I’ve been encouraging the use of breath in games since the DK2 when I gave away my source code for the original Breath Tech demo. The most recent version was released for free on Oculus Home last week.
This isn’t about seeing your breath as a novelty. The more that you represent your own physicality in VR and the more the world reacts to your physical presence the more immersed you feel. For example, blowing dustmotes away and blowing on cloth and seeing it react should feel very natural.
My intention was to increase awareness of the potential to use breath as an additional tracked input method. I want to encourage developers to consider using the microphone and I want to encourage hardware manufacturers to consider adding breath sensors as standard. The experience demonstrates various ways breath can be used for immersion and as gameplay mechanics.
Using the microphone is a flawed approach because it requires calibration and having the microphone volume turned up. If you don’t calibrate well, you don’t get the best experience. You also need to play in a quiet room to stop background noise affecting the experience. However, it’s the best way to let everyone understand the benefits.
Uses for a breath sensor besides increasing immersion:
* Coupled with eye tracking a breath sensor would provide analogue input and a very flexible control system for users with restricted movement.
* Fitness apps could vary the work rate depending on how out of breath you are.
* Meditation apps could respond to your breath.
* It would help differentiate between background noise and talking. The mic wouldn’t activate when people are shouting in the background. Games could then rely on the mic to accurately decide if you are talking during a stealth game, talking to an ingame character etc.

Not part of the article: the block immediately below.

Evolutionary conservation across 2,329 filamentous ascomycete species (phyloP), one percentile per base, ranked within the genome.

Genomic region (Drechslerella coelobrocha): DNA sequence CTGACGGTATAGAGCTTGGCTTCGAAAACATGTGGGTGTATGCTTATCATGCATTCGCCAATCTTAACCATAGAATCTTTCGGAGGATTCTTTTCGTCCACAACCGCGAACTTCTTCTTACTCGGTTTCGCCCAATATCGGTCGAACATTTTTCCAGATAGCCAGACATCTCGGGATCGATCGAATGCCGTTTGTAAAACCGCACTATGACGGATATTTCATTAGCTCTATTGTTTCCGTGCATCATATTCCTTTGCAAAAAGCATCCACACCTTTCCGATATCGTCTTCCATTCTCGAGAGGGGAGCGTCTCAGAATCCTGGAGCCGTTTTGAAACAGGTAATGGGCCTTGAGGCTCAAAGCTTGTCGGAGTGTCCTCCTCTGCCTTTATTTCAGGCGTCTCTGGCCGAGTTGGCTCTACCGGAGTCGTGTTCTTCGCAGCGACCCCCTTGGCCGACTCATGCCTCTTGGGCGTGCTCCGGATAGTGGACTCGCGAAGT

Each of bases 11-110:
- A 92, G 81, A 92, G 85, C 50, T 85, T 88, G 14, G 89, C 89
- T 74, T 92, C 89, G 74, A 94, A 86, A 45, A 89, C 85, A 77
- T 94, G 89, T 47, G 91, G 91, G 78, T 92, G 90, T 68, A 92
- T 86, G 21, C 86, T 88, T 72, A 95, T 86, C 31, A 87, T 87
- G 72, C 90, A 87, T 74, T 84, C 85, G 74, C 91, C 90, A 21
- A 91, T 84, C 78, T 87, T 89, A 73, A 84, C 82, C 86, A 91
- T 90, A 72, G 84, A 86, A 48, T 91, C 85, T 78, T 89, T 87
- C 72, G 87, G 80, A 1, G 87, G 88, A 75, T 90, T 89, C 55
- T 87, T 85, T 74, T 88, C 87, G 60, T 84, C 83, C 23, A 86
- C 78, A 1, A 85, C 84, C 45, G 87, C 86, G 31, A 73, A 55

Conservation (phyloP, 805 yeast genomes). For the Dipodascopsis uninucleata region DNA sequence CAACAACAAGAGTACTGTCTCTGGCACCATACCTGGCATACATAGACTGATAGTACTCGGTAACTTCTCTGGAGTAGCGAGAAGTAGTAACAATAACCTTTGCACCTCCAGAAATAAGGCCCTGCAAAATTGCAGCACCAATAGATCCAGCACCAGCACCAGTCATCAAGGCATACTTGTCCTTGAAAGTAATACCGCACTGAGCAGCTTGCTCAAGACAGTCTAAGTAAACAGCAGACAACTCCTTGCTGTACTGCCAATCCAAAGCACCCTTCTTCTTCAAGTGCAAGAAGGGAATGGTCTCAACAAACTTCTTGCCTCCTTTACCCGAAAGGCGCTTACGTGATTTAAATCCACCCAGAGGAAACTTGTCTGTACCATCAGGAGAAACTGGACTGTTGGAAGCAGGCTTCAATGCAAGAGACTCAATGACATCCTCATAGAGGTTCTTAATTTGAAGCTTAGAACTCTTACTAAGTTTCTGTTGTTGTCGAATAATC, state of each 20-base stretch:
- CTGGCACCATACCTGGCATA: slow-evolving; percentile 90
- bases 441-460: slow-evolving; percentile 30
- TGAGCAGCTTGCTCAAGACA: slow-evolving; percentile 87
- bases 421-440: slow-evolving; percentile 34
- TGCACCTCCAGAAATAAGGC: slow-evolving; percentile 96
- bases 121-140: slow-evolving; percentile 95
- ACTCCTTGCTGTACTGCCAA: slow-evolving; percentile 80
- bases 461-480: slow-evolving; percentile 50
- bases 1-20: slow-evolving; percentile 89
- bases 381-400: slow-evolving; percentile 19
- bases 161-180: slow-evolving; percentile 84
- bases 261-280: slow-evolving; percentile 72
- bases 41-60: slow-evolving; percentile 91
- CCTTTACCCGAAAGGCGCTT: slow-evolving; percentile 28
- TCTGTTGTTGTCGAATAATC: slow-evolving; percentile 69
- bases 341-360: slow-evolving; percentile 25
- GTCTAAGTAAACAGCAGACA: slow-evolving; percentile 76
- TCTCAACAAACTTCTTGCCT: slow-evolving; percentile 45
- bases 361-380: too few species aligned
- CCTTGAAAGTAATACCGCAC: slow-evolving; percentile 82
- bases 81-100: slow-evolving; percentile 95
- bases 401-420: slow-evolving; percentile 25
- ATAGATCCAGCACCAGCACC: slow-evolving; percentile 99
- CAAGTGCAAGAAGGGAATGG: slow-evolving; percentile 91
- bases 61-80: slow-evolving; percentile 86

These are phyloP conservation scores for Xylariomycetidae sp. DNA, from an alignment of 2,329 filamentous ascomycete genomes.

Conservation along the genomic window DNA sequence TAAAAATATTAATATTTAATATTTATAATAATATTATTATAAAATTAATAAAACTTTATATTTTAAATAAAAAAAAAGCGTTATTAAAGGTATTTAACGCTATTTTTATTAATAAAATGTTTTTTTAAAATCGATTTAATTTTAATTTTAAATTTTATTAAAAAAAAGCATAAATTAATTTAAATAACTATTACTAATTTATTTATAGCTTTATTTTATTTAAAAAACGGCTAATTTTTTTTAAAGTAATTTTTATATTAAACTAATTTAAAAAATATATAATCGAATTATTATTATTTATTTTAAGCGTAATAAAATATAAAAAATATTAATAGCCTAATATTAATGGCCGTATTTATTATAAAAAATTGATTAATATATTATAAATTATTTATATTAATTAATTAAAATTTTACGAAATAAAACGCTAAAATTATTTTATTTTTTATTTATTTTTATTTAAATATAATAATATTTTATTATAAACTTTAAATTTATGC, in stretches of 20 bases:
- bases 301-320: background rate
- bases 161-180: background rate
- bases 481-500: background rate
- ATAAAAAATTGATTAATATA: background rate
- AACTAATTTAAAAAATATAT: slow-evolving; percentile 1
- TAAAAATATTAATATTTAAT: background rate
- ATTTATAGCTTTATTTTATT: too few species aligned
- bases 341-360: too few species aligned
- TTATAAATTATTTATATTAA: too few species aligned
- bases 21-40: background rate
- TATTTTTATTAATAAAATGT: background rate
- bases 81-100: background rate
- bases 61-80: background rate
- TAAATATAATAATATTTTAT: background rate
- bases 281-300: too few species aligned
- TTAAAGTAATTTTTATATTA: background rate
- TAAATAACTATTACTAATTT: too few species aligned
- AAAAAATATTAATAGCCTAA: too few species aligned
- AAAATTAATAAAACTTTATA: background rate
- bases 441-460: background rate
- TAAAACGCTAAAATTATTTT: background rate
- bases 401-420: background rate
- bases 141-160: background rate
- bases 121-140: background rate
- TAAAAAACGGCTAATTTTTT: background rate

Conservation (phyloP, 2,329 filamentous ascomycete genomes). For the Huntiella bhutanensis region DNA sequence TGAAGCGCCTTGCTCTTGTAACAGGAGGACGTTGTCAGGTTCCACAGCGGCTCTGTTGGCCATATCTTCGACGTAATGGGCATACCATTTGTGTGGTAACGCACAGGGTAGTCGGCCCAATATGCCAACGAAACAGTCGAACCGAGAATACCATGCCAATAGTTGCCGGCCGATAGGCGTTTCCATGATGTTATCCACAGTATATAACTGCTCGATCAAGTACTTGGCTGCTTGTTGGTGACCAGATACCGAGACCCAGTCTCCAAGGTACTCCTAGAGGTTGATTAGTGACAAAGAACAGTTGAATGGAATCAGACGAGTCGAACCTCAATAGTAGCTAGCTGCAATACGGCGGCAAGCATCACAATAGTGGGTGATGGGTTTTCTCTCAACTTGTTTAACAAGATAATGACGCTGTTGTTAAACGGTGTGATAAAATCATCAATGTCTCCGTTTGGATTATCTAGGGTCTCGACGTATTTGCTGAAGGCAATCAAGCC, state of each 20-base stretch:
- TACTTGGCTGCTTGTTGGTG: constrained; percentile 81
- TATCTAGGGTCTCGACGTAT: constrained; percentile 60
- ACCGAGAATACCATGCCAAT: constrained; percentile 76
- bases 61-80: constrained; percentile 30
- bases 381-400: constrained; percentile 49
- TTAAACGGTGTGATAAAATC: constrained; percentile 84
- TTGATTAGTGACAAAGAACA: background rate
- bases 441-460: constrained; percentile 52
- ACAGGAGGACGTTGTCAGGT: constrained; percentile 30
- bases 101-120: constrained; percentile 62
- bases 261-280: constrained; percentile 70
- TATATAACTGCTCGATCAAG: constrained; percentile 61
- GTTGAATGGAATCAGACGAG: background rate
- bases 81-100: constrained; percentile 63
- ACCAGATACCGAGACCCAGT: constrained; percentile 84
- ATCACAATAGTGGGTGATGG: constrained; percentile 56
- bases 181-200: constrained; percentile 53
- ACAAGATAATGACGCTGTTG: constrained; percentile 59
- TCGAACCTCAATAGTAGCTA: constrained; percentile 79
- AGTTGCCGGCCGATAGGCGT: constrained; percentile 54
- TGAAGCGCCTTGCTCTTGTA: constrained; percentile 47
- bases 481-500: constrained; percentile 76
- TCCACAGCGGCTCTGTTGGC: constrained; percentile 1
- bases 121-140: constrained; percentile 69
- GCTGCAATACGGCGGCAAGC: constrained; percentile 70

Please try the free experience (only takes 10 minutes) and then let me know if you think breath sensors would increase immersion and be a welcome addition, or should I just stop going on about it 🙂
This is a good idea for sure, though i think getting consumers and devs on board with such a niche accessory is going to be a hard sell. Afordability, ease of use and a good amount of dev support will be what it takes for something like this.
Your mic based prototype is decent, i feel like with a robust software api it might be enough to compensate against the shortcomings youve outlined. I dont know how you could do that, but the fact that every rift has a standardized audio input module means that out of the box youve got a potential user without any extra cost or setup required from them.
Hey there, The idea of using breath is good, but adding sensors specific to breath detection is unnecessary. A mic is perfectly able to recognize breath from the rest (that only depends on the software implementation). Although they are rare, the games that use it well don't activate when hearing background noise or when the user is speaking. I do love the idea of blowing dust with my breath though!
Hyped for the Quest 2!
My hopes for VR next gen: - Full Body Tracking. Come on, Oculus! - Eye tracking with foveated rendering. Must reduce the power needs! - More big-scale games. I need a true VRMMORPG! - Bigger community.
"If you don't mind, do you want me to take you there? Where dreams come true."
I think this would be great if it were integrated into the headset already with sensors, otherwise you have to plan on the end user actually owning the sensors as an upgrade and I would suspect devs wouldn't make much use of them because so many people wouldn't have them. But if it were a part of the headset fromt he get go, everyone would have them and devs would probably program for them.